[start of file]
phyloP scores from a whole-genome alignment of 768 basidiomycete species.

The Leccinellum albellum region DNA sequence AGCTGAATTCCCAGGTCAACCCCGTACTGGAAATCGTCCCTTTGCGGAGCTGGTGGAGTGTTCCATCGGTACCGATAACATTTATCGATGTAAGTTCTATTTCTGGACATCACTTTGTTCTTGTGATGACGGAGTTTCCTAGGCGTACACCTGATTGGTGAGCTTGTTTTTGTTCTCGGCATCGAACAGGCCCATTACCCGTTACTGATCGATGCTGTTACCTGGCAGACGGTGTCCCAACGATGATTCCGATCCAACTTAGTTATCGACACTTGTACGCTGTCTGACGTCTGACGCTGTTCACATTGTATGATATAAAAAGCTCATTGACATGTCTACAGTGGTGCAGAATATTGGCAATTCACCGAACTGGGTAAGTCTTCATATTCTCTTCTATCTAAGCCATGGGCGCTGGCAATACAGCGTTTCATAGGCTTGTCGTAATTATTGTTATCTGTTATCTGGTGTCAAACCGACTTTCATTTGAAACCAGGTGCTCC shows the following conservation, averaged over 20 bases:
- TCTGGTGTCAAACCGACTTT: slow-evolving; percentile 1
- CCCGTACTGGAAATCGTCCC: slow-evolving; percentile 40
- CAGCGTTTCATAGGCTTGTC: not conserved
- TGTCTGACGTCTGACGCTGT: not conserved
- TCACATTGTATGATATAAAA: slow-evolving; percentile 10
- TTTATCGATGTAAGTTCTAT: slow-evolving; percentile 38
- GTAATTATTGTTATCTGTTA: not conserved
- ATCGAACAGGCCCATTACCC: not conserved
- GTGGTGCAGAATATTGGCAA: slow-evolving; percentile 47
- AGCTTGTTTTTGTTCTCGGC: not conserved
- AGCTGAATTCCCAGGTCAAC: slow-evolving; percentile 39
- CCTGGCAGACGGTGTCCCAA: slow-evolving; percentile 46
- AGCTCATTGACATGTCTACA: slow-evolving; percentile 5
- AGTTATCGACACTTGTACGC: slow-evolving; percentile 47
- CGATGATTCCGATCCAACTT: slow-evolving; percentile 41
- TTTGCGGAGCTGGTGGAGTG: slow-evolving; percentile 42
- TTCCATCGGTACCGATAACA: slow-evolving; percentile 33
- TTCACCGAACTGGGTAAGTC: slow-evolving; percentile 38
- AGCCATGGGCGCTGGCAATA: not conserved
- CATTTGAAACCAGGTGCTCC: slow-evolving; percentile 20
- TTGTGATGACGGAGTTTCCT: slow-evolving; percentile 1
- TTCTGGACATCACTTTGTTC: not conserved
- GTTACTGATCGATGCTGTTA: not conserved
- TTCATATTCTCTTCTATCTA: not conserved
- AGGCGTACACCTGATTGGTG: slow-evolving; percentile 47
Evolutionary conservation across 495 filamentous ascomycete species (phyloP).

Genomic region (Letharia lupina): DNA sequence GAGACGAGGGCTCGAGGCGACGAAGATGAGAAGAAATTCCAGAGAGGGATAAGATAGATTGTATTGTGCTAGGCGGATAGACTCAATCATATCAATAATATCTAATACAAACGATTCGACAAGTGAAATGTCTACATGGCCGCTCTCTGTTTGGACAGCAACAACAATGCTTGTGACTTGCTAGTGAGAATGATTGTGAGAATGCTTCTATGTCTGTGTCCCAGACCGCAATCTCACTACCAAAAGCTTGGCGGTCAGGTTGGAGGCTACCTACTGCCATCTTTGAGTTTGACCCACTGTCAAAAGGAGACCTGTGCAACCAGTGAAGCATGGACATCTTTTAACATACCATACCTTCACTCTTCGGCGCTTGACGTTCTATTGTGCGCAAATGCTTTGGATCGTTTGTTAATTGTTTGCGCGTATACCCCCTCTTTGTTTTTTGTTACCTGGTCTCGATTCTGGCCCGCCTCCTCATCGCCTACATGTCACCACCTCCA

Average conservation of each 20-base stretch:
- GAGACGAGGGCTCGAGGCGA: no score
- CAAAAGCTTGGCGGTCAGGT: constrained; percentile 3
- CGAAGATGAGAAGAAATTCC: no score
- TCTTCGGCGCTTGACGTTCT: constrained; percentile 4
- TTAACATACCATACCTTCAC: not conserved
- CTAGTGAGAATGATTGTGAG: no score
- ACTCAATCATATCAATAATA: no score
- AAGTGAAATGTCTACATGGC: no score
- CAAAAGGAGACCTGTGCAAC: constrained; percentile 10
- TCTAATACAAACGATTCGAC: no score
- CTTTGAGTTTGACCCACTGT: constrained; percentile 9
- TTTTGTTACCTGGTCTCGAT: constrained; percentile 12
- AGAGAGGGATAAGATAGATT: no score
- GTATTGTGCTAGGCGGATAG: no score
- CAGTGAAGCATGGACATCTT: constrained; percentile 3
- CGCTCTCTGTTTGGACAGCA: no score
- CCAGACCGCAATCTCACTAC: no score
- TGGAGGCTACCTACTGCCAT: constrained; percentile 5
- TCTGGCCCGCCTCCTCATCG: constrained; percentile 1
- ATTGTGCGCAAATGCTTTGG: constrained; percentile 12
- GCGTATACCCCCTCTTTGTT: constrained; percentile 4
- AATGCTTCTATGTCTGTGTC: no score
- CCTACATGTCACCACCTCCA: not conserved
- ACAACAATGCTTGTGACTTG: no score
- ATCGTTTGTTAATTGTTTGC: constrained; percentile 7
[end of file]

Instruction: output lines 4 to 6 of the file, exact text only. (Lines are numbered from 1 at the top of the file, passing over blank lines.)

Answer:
- CCCGTACTGGAAATCGTCCC: slow-evolving; percentile 40
- CAGCGTTTCATAGGCTTGTC: not conserved
- TGTCTGACGTCTGACGCTGT: not conserved